MaxLogHash vs HyperLogLog. To make a fair comparison, we allocate the same amount of memory space, bits, to each of MaxLogHash and HyperLogLog. As discussed in Section 4, the attractive property of our method MaxLogHash is its estimation error is almost independent from the cardinality of sets and , which does not hold for HyperLogLog. Figure 3 shows the RMSEs of MaxLogHash and HyperLogLog on sets of different sizes. We see that the RMSE of our method MaxLogHash is almost a constant. Figures 3 (a) and (b) show the performance of HyperLogLog suddenly degrades when and the cardinalities of and are around , because HyperLogLog uses two different estimators for cardinalities within two different ranges respectively (FlajoletAOFA07, ). As a result, our method MaxLogHash decreases the RMSE of HyperLogLog by up to . As shown in Figures 3 (c) and (d), similarly, the RMSE of our method MaxLogHash is about 2.5 times smaller than HyperLogLog when and the cardinalities of and are around .

MaxLogHash vs MaxLogOPH. As discussed in Section 4.6, the estimation error of MaxLogOPH is comparable to MaxLogHash when is far smaller than the cardinalities of two sets of interest. We compare MaxLogOPH with MaxLogHash on sets with increasing cardinalities to provide some insights. As shown in Figure 4, MaxLogOPH exhibits relatively large estimation errors for small cardinalities. When and the cardinality increases to (about ), we see that MaxLogOPH achieves similar accuracy to MaxLogHash. Later in Section 5.6, MaxLogOPH significantly accelerates the speed of updating elements compared with MaxLogHash.

### 5.5. Accuracy of Association Rule Learning

In this experiment, we evaluate the performance of our method MaxLogHash, MinHash, and HyperMinHash on the detection of items (e.g., products) that almost always appear together in the same records (e.g., transactions). We conduct the experiments on real-world datasets: MUSHROOM and CONNECT. We first estimate all pairwise similarities among items’ record-sets, and retrieve every pair of record-sets with similarity . As discussed previously (results in Figure 3), HyperLogLog is not robust, because it exhibits large estimation errors for sets of particular sizes. Therefore, in what follows we compare our method MaxLogHash only with MinHash and HyperMinHash. As shown in Figure 5, MaxLogHash gives comparable precision and recall to MinHash and HyperMinHash with . We note that MaxLogHash gives up to and times reduction in memory usage in comparison with MinHash and HyperMinHash respectively.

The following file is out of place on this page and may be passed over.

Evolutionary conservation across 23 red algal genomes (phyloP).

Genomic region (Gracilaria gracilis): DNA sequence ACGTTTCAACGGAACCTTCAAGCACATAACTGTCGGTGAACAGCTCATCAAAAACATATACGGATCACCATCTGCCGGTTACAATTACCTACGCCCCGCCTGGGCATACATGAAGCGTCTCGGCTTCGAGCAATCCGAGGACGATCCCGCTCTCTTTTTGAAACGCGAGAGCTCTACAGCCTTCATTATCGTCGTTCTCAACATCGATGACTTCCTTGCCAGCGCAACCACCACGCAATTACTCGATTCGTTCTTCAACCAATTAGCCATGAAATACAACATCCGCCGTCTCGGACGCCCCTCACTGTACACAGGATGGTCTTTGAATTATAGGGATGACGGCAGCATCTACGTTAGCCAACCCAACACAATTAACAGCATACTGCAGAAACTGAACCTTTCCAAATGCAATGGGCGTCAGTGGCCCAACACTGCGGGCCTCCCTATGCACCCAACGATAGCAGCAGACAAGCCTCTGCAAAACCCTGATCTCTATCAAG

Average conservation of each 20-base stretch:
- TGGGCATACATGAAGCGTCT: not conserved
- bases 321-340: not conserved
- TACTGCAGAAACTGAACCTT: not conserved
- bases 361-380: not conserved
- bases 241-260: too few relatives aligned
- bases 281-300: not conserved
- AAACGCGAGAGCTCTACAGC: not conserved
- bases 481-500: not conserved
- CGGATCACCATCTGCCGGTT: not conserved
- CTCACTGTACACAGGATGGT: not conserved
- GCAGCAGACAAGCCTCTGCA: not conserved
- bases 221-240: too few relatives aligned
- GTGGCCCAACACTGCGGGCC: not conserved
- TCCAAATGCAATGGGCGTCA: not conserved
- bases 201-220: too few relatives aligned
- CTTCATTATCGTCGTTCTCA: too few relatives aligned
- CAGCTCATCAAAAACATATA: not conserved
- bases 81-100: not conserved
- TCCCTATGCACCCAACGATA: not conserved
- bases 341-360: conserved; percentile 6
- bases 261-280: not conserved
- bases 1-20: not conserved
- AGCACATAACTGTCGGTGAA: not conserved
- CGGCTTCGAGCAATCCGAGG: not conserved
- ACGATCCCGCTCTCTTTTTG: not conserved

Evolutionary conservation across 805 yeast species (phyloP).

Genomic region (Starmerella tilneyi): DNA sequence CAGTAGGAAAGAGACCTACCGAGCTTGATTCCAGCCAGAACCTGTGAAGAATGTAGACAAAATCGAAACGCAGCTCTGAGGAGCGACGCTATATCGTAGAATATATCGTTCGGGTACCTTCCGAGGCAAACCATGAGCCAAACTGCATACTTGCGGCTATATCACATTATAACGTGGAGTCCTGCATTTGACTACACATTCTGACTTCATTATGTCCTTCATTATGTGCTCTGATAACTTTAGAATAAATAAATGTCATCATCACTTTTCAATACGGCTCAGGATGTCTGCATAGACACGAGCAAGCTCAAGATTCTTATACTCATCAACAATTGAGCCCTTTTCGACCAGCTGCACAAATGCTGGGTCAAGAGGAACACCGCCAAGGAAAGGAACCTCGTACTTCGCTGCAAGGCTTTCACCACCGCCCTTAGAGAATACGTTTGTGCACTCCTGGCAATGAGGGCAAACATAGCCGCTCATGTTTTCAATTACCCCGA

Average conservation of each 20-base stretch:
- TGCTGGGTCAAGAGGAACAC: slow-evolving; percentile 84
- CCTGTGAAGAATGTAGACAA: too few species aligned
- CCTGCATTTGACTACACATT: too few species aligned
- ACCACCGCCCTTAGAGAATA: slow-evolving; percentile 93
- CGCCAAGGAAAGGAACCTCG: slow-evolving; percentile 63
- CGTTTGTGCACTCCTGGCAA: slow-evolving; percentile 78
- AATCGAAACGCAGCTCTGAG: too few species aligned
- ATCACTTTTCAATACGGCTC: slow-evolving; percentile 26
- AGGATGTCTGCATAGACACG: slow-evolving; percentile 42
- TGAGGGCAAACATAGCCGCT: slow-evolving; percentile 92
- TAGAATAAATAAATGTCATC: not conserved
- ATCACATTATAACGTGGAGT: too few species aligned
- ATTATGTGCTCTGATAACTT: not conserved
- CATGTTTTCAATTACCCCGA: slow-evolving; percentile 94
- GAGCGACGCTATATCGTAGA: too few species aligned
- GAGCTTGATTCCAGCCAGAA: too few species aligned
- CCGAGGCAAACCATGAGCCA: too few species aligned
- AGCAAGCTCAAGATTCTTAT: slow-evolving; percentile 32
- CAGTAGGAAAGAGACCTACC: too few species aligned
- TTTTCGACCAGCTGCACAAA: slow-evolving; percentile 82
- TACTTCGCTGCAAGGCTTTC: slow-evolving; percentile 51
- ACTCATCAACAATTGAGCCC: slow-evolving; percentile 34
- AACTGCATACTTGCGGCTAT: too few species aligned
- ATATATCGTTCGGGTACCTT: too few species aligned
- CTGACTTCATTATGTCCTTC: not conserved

### 5.6. Efficiency

We further evaluate the efficiency of our method MaxLogHash and its extension MaxLogOPH in comparison with MinHash and HyperLogLog. Specially, we present the time for updating each coming element and computing Jaccard similarity, respectively. We conduct experiments on synthetic balanced datasets. We omit the similar results for real-world datasets and synthetic unbalanced datasets. Figure 6 (a) shows that the update time of MaxLogOPH and HyperLogLog is almost a constant and our method outperforms other baselines. The update time of HyperMinHash is almost irrelevant to its parameter and thus we only plot the curve for . Specially, MaxLogOPH is about and times faster than HyperMinHash and MinHash. Figure 6 (b) shows that our methods MaxLogHash and MaxLogOPH have estimation time similar to MinHash, while they are about times faster than HyperLogLog and 4 to 5 orders of magnitude faster than HyperMinHash.

## 6. Related Work

Jaccard similarity estimation for static sets. Broder et al. (Broder2000, ) proposed the first sketch method MinHash to compute the Jaccard similarity of sets, which builds a sketch consisting of registers for each set. To reduce the amount of memory space required for MinHash, (PingWWW2010, ; MitzenmacherWWW14, ) developed methods -bit MinHash and Odd Sketch, which are dozens of times more memory efficient than the original MinHash. The basic idea behind -bit MinHash and Odd Sketch is to use probabilistic methods such as sampling and bitmap sketching to build a compact digest for each set’s MinHash sketch. Recently, several methods (Linips2012, ; ShrivastavaUAI2014, ; ShrivastavaICML2014, ; ShrivastavaICML2017, ) were proposed to reduce the time complexity of processing each element in a set from to .

Weighted similarity estimation for static vectors.
SimHash (or, sign normal random projections) (CharikarSTOC2002, ) was developed for approximating angle similarity (i.e., cosine similarity) of weighted vectors.
CWS (Manasse2010, ; HaeuplerMT2014, ), ICWS (IoffeICDM2010, ), 0-bit CWS (LiKDD2015, ), CCWS (WuICDM2016, ), Weighted MinHash (ShrivastavaNIPS2016, ), PCWS (WuWWW2017, ), and BagMinHash (Ertl2018, ) were developed for approximating generalized Jaccard similarity of weighted vectors^{6}^{6}6The Jaccard similarity between two positive real value vectors and is defined as